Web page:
Measurement of temperature conditions in grate zone of a 1 MW wood-pellets boiler fired with high ash content wood-pellets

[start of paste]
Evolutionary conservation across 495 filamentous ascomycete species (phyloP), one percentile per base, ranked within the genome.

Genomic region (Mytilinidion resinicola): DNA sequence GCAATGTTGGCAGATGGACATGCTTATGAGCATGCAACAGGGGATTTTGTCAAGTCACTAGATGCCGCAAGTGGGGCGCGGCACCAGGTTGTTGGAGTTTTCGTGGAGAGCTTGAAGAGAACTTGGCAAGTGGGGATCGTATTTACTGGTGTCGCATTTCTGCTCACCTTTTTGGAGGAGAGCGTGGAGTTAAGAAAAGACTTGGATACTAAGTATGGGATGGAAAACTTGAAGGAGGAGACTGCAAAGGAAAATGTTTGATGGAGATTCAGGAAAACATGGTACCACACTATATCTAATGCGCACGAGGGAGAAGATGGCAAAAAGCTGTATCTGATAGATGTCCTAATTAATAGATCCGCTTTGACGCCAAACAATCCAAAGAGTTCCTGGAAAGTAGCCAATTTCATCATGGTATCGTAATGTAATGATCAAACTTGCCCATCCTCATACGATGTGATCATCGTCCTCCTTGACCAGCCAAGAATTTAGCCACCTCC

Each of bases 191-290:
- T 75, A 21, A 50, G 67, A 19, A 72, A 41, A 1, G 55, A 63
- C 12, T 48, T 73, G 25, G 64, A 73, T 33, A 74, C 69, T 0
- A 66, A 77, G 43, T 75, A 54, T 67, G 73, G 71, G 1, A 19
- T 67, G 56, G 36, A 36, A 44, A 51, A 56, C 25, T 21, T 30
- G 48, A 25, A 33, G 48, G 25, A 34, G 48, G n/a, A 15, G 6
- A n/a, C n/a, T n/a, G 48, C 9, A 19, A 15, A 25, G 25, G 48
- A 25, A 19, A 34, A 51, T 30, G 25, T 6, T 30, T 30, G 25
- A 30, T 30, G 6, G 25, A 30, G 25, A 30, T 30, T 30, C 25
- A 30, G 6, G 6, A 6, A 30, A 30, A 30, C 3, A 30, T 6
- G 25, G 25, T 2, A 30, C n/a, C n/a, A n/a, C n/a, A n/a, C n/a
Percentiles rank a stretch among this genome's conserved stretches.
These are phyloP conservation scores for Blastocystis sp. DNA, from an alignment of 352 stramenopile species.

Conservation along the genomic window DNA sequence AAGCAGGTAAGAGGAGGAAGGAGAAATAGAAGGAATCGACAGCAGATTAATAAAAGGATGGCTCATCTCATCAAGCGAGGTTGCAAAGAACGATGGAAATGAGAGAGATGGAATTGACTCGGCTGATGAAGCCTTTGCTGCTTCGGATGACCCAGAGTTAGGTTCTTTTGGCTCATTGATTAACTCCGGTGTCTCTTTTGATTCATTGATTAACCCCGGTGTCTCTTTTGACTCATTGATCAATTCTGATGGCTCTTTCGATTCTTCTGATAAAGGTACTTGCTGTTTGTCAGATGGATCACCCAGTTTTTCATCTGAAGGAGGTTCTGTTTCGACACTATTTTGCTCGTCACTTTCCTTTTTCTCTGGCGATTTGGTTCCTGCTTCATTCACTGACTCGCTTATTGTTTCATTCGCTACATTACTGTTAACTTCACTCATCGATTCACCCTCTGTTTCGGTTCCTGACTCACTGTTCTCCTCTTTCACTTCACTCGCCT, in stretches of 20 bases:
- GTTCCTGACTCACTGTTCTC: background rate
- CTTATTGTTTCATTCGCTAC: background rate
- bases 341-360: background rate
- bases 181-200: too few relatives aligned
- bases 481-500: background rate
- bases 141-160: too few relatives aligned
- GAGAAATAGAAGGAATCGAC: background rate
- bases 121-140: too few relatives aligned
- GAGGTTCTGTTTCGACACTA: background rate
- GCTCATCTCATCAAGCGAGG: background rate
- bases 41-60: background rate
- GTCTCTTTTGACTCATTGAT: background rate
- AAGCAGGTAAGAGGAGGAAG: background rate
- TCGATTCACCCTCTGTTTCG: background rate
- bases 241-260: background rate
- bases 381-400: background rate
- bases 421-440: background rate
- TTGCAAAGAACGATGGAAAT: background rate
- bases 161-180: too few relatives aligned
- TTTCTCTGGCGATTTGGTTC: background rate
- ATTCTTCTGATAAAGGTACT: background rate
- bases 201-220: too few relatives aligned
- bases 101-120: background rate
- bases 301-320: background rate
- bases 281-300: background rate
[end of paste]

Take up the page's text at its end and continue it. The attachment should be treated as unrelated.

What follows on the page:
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The combustion of biomass could in some cases lead to ash problems induced by high temperatures such as ash sintering, agglomeration and melting. The degrees of these problems depend on the fuel feedstock and are highly dependent on the amount of potassium, sodium and chlorine in the biomass. Straw, grass, bark, branches and wood residues are typical examples of biomass fuels that are connected to the mentioned ash problems.Addition of additives in the problematic fuels is a possible measure in order to reduce the ash problems. This project studies the effect of some additives in a problematic wood pellet fuel and wheat straw. The wood pellet consist of residues from the furniture industry in the Møre area in Norway, and is causing ash problems in several boilers using this fuel. The additives, clay, sewage sludge, marble sludge and paper sludge, are added in 3 to 10 percent addition in the problematic fuels. The melting temperatures of the resulting ash, as well as the sintering tendency of the different fuel and additive mixtures, are analyzed.Melting experiments showed that the melting temperature of wood and straw ash was drastically increased by adding sewage and marble sludge. Clay was more effective for wheat straw than wood pellet. Paper sludge increased the melting temperature to some extent for straw ash, but not for wood pellet.The sintering test revealed an increased sintering for wood pellet with sewage sludge, and a much higher slagging tendency for clay. Marble sludge effectively decreased the sintering of wood pellet ash, even at 1200 °C. Paper sludge did neither reduce the sintering. All additives showed a positive effect on the wheat straw ash sintering, with marble sludge as the indisputable best additive.The wood pellet, and pellet together with 4 and 8 percent addition of sewage sludge, is combusted in a 1.2 MW boiler to investigate if the sewage are able to reduce the sintering and agglomeration of the ash. The combustion rounds showed that addition of sewage sludge drastically increased the amount of sintered and agglomerated ash. The form of the ash changed from hard slag to more porous ash, but the formed ash was still too hard to not cause problems with the ash removal system.